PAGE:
Here at Hardwood Artisans, we are always so excited about the local artists who display their artwork in our showrooms. From woodturners to painters, they all possess amazing skills. The latest addition to our showrooms is a wonderful potter, Hadrian Mendoza. Hadrian works out of the Lorton Workhouse Arts Center along with many of the artists who display their works in our showrooms.
Hadrian definitely has a way with manipulating the clay, turning it into fascinating bowls, trays, teapots and vases. Of my favorite pieces are his round vases with square twisted necks such as the one below.
Hadrian graduated from the Mary Washington College in Fredericksburg, VA. In 1994, at the age of 22, Hadrian took an elective course in college, and since then has had a passion for making pottery. Originally from the Philippines, he went back in 1997 to rediscover his roots and learn about the craft along with the different techniques of pottery making in his homeland. He came back to Virginia in late 2009 and since then has been working in his studio at the Lorton Workhouse Arts Center in Lorton, VA.
Hadrian is inspired by the environment that surrounds him, whether it be near or far. You will also find a lot of southeast Asian influence in his works, and in the simplicity of his forms, such as this stunning teapot set below:
Hadrian starts by kneading the clay to warm it up and to get rid of the air bubbles. He then bisque fires the piece, a process which is important to potters if they want to use more decorative stains and glazes without risking damage or cracking of the pottery. Below is a picture of Hadrian shaping the clay to make a tray:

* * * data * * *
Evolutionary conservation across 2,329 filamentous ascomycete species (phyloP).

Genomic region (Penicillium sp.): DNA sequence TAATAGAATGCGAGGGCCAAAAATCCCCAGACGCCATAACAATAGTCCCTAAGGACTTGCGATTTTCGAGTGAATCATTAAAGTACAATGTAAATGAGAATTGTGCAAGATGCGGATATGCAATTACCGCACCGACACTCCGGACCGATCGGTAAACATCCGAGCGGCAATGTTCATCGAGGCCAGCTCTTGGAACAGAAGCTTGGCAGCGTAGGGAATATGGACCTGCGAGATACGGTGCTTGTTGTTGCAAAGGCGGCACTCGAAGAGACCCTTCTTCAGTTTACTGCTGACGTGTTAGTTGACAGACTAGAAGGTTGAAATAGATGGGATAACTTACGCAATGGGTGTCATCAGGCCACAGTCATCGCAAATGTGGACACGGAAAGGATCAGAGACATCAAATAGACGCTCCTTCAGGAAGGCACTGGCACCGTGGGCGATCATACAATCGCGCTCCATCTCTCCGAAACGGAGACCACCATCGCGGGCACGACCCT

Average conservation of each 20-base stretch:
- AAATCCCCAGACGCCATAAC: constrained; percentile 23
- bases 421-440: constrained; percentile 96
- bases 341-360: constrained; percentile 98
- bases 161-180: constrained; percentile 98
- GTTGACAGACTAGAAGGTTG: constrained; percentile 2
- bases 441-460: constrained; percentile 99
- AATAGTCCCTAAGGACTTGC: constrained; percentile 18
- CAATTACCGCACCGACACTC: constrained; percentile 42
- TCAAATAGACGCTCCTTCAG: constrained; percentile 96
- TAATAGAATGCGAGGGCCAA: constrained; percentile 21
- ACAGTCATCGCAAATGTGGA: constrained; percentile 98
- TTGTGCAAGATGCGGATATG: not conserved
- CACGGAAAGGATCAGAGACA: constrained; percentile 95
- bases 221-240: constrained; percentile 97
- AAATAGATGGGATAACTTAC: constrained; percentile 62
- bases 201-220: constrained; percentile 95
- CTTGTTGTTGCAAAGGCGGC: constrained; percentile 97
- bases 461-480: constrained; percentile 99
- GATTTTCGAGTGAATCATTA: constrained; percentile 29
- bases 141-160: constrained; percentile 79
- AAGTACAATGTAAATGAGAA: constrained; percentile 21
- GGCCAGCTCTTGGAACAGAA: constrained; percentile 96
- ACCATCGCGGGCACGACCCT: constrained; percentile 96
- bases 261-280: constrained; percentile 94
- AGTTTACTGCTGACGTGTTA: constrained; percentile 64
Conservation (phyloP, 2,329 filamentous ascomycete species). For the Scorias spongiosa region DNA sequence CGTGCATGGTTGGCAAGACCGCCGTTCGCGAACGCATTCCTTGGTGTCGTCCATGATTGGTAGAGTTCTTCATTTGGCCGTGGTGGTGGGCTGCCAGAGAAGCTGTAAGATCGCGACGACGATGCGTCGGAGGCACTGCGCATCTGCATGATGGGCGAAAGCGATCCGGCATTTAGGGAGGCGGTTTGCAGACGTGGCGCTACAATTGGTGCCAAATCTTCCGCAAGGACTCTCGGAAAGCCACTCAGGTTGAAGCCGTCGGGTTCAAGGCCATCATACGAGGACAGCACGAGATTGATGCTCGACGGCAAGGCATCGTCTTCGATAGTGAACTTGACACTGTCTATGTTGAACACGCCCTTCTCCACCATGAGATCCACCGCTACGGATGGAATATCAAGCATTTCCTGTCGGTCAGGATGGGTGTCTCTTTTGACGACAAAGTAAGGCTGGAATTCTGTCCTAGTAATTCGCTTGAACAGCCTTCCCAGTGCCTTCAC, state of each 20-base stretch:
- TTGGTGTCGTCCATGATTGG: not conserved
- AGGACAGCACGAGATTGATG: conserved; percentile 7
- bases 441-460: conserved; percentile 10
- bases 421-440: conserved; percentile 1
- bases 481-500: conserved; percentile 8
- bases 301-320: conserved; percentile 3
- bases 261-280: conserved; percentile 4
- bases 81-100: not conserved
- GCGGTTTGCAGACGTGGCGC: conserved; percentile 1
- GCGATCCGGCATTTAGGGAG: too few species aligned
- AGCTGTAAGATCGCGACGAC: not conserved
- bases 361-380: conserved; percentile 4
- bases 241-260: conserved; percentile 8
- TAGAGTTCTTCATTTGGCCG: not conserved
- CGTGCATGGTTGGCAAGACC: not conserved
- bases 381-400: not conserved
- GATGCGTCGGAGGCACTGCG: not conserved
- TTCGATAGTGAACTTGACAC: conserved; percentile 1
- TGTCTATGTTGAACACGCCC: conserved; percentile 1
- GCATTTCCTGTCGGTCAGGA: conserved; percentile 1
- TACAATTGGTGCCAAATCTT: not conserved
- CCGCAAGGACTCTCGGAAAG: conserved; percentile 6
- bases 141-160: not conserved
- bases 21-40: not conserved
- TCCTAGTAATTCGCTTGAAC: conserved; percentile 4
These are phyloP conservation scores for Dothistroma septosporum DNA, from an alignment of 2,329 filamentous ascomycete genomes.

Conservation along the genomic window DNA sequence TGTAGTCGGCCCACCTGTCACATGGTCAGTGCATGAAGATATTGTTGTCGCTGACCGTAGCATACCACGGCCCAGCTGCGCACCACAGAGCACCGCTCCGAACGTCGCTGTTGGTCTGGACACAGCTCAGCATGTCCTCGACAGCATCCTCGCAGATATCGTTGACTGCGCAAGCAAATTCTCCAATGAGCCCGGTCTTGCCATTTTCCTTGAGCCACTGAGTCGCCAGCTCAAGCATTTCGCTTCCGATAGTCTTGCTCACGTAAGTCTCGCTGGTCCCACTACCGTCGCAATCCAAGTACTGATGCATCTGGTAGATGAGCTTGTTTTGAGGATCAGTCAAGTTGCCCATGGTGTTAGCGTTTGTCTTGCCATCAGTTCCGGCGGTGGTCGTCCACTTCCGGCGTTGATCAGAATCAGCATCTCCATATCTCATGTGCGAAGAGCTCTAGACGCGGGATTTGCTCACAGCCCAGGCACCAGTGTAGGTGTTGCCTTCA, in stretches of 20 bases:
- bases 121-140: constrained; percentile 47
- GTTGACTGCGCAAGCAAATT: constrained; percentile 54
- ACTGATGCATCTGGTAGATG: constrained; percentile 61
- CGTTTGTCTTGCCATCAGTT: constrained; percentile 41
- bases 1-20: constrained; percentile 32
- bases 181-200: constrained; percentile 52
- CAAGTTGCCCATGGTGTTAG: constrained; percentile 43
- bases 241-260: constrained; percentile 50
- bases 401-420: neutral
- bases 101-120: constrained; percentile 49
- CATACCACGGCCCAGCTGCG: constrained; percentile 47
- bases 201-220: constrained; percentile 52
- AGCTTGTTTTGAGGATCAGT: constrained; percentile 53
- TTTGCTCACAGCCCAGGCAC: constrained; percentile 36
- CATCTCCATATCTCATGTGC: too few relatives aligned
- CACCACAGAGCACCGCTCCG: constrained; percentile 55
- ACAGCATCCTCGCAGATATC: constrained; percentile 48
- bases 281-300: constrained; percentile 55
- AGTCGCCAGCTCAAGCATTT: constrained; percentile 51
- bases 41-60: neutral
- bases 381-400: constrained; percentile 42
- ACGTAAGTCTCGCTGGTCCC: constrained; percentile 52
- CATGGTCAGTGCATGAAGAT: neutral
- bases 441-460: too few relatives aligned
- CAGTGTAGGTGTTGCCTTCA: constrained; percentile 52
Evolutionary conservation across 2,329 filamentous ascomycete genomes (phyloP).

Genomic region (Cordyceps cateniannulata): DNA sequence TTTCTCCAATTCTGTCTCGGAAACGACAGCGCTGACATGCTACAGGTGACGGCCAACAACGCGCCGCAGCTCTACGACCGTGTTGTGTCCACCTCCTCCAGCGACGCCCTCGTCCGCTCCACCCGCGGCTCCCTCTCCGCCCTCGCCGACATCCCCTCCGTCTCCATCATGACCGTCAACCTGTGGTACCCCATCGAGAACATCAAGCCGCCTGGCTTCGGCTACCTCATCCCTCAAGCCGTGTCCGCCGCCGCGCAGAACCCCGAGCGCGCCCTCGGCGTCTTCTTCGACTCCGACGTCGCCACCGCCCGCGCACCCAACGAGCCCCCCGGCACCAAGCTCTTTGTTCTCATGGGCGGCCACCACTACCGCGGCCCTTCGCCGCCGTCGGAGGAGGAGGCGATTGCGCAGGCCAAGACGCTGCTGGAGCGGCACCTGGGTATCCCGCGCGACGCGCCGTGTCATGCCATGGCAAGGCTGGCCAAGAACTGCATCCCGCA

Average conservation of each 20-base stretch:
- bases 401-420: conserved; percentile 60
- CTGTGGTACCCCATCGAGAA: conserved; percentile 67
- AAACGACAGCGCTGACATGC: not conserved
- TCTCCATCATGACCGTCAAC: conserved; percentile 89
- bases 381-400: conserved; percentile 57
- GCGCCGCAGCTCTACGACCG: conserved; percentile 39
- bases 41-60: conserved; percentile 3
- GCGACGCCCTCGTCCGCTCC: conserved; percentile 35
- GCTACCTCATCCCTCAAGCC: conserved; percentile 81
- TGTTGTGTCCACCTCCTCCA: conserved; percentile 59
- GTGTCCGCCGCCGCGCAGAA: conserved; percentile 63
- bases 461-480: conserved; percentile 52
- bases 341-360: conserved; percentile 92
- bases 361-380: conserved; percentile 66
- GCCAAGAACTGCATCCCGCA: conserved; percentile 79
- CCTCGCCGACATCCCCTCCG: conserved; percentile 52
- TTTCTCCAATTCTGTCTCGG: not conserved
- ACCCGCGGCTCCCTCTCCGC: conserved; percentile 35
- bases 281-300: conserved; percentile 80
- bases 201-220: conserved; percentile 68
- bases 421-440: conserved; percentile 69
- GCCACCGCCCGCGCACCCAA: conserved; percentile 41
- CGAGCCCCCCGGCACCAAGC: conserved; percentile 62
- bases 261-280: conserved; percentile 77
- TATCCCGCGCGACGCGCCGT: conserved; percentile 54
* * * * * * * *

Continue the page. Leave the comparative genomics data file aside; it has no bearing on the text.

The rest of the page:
He then adds his glaze and fires the piece again in temperatures as high as 1300 C (2372 F). He will sometimes add a little salt to create more movement in the glaze. After the kiln has cooled, he opens it and the process starts all over again. The end result, is a magnificent piece of artwork such as this beautifully glazed bowl:
Hadrian is currently on the hunt for wood firing kilns in Virginia. “As a potter”, he says, “the most important thing for me is the clay and the kiln. Without clay, [you] can’t make anything. Without a good kiln, the pieces can’t be finished the proper way.” He is constantly on a journey, learning new things about the pottery-making scene locally and nationally, always appreciative of new challenges.
Hadrian’s beautiful pottery is on display at our Fairfax and Alexandria showrooms. You can also see more of his artwork at the Lorton Workhouse Arts Center or click here to be directed to his website.
Old paintings made new, or more like new paintings made old. Suzanne Clifford-Clark is a local painter who is inspired to do just that; bring that antique feeling into her works of art. Her motivation comes from traditional paintings and she uses the same age-old methods and tools to create art that will give you a feeling of nostalgia.
Suzanne has loved art since she was a child, and quickly became enthused in creating her own works. With a family that frequently moved, Suzanne took up the portable habit of drawing and it quickly became an activity that she enjoyed. Soon drawing escalated to painting, and a wonderful relationship was shaped.